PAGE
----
3D Models Related Images

Relationships in the Transbasal and Extended Frontal Approaches

Surgical Correlation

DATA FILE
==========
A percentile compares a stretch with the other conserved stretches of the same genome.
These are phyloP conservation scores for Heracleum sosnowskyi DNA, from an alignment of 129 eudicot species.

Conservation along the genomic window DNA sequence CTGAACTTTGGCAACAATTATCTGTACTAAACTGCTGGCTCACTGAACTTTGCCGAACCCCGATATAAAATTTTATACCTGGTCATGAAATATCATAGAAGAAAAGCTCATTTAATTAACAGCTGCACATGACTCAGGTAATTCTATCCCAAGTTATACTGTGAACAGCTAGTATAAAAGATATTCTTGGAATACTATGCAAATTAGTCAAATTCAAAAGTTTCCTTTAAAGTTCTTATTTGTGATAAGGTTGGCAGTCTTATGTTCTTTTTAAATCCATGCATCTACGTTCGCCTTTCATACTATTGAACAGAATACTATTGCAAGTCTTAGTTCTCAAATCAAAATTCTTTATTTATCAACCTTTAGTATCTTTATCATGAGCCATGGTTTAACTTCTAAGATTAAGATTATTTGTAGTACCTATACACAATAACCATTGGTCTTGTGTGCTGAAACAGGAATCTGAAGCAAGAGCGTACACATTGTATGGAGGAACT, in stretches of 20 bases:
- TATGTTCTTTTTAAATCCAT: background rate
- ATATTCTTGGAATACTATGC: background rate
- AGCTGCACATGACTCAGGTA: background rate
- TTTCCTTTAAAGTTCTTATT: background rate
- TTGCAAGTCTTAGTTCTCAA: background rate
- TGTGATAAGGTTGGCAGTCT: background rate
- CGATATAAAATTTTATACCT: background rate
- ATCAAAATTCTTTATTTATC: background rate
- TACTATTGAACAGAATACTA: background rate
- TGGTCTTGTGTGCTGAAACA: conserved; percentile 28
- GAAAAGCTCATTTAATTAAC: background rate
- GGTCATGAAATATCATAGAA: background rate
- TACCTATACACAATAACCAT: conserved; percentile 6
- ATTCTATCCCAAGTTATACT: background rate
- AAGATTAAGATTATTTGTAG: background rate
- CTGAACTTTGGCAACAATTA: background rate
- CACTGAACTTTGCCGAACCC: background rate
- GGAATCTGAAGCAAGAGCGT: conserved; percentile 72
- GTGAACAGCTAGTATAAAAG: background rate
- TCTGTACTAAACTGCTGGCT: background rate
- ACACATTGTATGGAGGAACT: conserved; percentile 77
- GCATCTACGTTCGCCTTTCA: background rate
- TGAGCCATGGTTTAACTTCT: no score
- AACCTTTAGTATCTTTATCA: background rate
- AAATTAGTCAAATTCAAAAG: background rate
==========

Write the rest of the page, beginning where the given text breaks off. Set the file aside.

A, The inset shows the bicoronal scalp incision. A large bifrontal craniotomy and a fronto-orbitozygomatic osteotomy have been completed. The osteotomized segment may extend through the nasal bone and from one to the other lateral orbital rims, as shown. However, for most lesions, a more limited bone flap and osteotomy will suffice and can be tailored as needed to deal with the involvement of the cranial base, nasal cavity, paranasal sinuses, or orbit. For an orbital lesion, an orbitofrontal craniotomy, elevating only the superior orbital rim (yellow arrows) and orbital roof, is all that is needed. For a cavernous sinus or unilateral lesions of the anterior or middle fossa, an orbitozygomatic osteotomy will usually suffice (blue arrow). For a clival lesion, a more limited bifrontal approach (red arrow) will suffice. B, The periorbita has been separated from the walls of the orbit in preparation for the osteotomies. Division of the medial canthal ligament is not necessary for most lesions, but may be required for lesions extending into the lower nasal cavity or orbit. The ligaments should be re-approximated at the end of the operation. C, The right medial canthal ligament has been divided and the orbital contents retracted laterally to expose the nasolacrimal duct and the anterior ethmoidal branch of the ophthalmic artery at the anterior ethmoidal foramen. D, The osteotomies have been completed and the frontal dura elevated. The dura remains attached at the cribriform plate. The upper parts of both orbits are exposed. E, An osteotomy around the cribriform plate leaves it attached to the dura and olfactory bulbs, a maneuver that has been attempted to preserve olfaction but has not been commonly successful. The anterior face of the sphenoid sinus and both sphenoid ostia are exposed between the orbits. F, The sphenoid sinus has been opened to expose the septa within the sinus. The sphenopalatine arteries cross the anterior face of the sphenoid. (Images courtesy of AL Rhoton, Jr.)